Sugar is used to sweeten bitter-tasting medications but is the primary source of harmful, oral bacteria, which will produce acid and toxins that can harm gums and teeth. Small quantities of alcohol are used in medication too. This can have a significant effect on your teeth, especially if you are using cough syrup for weeks at a time. The acid in alcohol can slowly wear down the protective layer of your teeth.
Instead, stick to medications that are sugar or alcohol-free. If these medications aren’t possible to find, be sure to stay hydrated. This will prevent harmful oral bacteria. Keeping your mouth healthy will reduce the chances of negatively affecting your teeth should you contract the coronavirus.
There is an intimate connection between teeth and the rest of the body. Other viruses directly affect the oral cavity, such as the Coxsackievirus, which is present in hand, foot and mouth disease, and the herpes virus. HIV can also cause oral pain, bone loss and dental decay because of immunodeficiency.
Because COVID-19 is a new disease, its full magnitude is still yet to be understood. Doctors describe the dental find as a new area found in their coronavirus ‘puzzle’, hardly complete.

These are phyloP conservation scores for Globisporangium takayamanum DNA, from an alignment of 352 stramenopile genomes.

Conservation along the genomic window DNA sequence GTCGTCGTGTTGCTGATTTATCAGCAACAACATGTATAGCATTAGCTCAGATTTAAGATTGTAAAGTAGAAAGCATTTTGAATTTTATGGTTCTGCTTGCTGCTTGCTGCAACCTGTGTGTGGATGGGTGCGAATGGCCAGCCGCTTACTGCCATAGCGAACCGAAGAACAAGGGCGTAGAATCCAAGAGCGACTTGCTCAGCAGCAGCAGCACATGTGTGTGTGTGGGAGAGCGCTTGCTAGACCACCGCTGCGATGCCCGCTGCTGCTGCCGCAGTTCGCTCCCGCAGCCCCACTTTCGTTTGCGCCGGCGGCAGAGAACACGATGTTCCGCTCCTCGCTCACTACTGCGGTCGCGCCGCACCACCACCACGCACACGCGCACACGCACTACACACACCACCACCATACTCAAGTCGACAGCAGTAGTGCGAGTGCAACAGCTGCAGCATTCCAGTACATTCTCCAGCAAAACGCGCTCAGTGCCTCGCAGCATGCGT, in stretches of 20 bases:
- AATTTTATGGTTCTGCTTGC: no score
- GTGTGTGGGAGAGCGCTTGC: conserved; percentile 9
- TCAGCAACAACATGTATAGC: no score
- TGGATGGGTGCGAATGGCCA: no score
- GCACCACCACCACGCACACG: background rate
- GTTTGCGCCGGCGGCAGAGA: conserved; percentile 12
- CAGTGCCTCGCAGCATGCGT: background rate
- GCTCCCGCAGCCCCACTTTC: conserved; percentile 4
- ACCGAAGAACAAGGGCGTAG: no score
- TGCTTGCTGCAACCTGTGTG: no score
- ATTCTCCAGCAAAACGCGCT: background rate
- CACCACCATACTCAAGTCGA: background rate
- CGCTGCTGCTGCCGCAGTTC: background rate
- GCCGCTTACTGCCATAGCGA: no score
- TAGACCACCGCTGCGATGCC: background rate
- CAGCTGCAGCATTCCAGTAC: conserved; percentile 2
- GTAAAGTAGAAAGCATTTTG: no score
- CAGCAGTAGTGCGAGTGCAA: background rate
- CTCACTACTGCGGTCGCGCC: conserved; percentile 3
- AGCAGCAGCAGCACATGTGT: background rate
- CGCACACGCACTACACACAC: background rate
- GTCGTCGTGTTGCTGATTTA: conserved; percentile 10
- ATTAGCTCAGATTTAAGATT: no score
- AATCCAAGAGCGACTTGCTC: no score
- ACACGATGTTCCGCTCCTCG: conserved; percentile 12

Dental insurance helps you to cover the cost of various medical procedures, check-ups and emergencies. The amount that is subsidised by your insurance depends on which type of plan you have. Dental insurance
policies help many people to budget effectively for the cost of major dental procedures by paying a monthly premium instead of having to hand over a lump sum.
As for Affinity Dental, there are three tiers of dental insurance available at different price points. Each of these options covers specific specialist work to various degrees. Kids and grown-ups all need to visit the dentist at least every six months. Maintenance appointments can start to add up in your budget.
Dental insurance covers you for any additional treatments such as crowns, root canals or fillings, whether at the dentist or specialist practice. Usually, a dentist will refer you to a specialist, if needed. If you need to find an Affinity Dental approved dentist in your area, click here.